Subject:     Images from the Dugdale Archive 


SHAKSPER subscriber Joseph Egert obtained from the Dugdale Archive at Merevale Hall (UK) photographs of a Dugdale MS notebook page dated “1634” (Dugdale MS-Vol. VII-p.10), containing Dugdale’s handwritten transcriptions of the Holy Trinity Church epitaphs of (1) William Shakespeare, (2) his wife Anne (d.1623), (3) his daughter Susanna (d.1649), (4) his son-in-law John Hall (d.1635), and (5) his grandaughter’s husband Thomas Nashe (d.1647). These notes formed the basis of the printed versions on page 518 and 520 of Dugdale’s Antiquities of Warwickshire (1656). 


The Dugdale family representative has granted Egert permission to publish these facsimiles online, and he has chosen SHAKSPER as the place those images will reside. 


These images are From the Merevale Archives with the permission of Sir William Dugdale, who retains copyright. 


We all owe Dr. Egert and the Merevale Archives thanks for allowing SHAKSPER to distribute and archive these images. 


The images may be found at the Reference Files section under the Scholarly Resources tab at the SHAKSPER archive:


The images from the Archive are followed by images from the 1656 Dugdale Antiquities of Warwickshire. Following these will be photographs I took of the Funerary Monument in Holy Trinity Church, which will be followed by a compilation file I composed of these and other related images. Hardy M. Cook, Editor. 


Compilation File:


pdf  William Shakespeare’s Funerary Monument

Actors From The London Stage: Actors From The London Stage


The Shakespeare Conference: SHK 23.0332  Monday, 13 August 2012


From:        Actors From The London Stage <This email address is being protected from spambots. You need JavaScript enabled to view it.>

Date:         August 7, 2012 6:09:44 PM EDT

Subject:     Upcoming Tours!


Actors From The London Stage


The Merchant of Venice

Tour Schedule: 


September 12, 13, 14 -- performances at Washington Hall, University of Notre Dame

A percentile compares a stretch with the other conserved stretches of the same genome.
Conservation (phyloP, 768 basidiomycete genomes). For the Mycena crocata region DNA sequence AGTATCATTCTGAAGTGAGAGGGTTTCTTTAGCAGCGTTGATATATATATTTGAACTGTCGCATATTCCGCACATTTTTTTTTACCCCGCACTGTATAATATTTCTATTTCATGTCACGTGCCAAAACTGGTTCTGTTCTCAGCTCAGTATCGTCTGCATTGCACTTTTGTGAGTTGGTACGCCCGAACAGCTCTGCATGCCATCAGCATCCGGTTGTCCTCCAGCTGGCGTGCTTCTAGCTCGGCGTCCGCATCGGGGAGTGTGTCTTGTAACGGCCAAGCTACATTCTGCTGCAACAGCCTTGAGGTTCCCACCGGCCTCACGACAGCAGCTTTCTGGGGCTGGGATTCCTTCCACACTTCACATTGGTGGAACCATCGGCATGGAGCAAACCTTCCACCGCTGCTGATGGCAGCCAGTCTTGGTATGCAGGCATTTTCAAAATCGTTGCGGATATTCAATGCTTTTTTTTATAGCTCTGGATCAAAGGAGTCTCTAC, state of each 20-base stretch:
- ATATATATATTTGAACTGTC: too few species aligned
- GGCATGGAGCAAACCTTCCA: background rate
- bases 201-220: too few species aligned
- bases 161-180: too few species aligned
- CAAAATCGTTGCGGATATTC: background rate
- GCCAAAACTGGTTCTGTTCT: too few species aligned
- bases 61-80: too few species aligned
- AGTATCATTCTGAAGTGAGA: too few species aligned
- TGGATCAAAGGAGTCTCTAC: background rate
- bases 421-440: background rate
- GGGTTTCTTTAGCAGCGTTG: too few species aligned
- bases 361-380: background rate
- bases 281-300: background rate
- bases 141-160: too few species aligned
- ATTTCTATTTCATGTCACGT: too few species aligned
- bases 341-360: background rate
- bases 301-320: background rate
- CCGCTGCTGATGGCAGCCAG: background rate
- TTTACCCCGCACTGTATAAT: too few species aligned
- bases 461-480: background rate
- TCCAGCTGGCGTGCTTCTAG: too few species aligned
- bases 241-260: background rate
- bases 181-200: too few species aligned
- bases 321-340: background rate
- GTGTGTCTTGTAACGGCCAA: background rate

September 17 - 23 -- The University of Texas at San Antonio

September 24 - 30 -- Wellesley College

October 1 - 7 -- The University of Texas at Austin

October 8 -1 4 -- The Penn State University

October 22 - 28 -- Kansas State University



We are currently booking the next two tours of Actors From The London Stage.


We have several weeks open for booking of our Spring 2013 Tour of Hamlet , which commences January 21 and concludes March 10.


Our Fall 2013 tour will be Othello and is available for bookings now.


Contact Chuck Gessert at This email address is being protected from spambots. You need JavaScript enabled to view it. now to book your residency


BSA’s Biannual Magazine ‘Teaching Shakespeare’



The Shakespeare Conference: SHK 23.0331  Monday, 13 August 2012


From:        BSA <This email address is being protected from spambots. You need JavaScript enabled to view it.>

Date:         August 6, 2012 8:56:14 AM EDT

Subject:     BSA’s Biannual Magazine ‘Teaching Shakespeare’


E-mail displayed incorrectly? Read it in your browser


The next two issues of the BSA’s biannual magazine Teaching Shakespeare


The next two issues of Teaching Shakespeare will appear in September 2012 and February 2013. Members of the BSA will receive electronic copies.


Print copies will also be available to members and non-members (£10 for the two issues, postage and packing included). Email This email address is being protected from spambots. You need JavaScript enabled to view it. if you would like to take up this offer.


After publication of the third issue, in February 2013, we shall review our policy to decide if we are
able to continue producing both print and digital versions, or whether we shall publish the magazine in a ‘digital-only’ format.


Please help! Here’s how you can help us to keep Teaching Shakespeare in print:

Ask your library or department to purchase print copies of the next two issues (£10 for the two issues, postage and packing included). Email This email address is being protected from spambots. You need JavaScript enabled to view it. to take up this offer.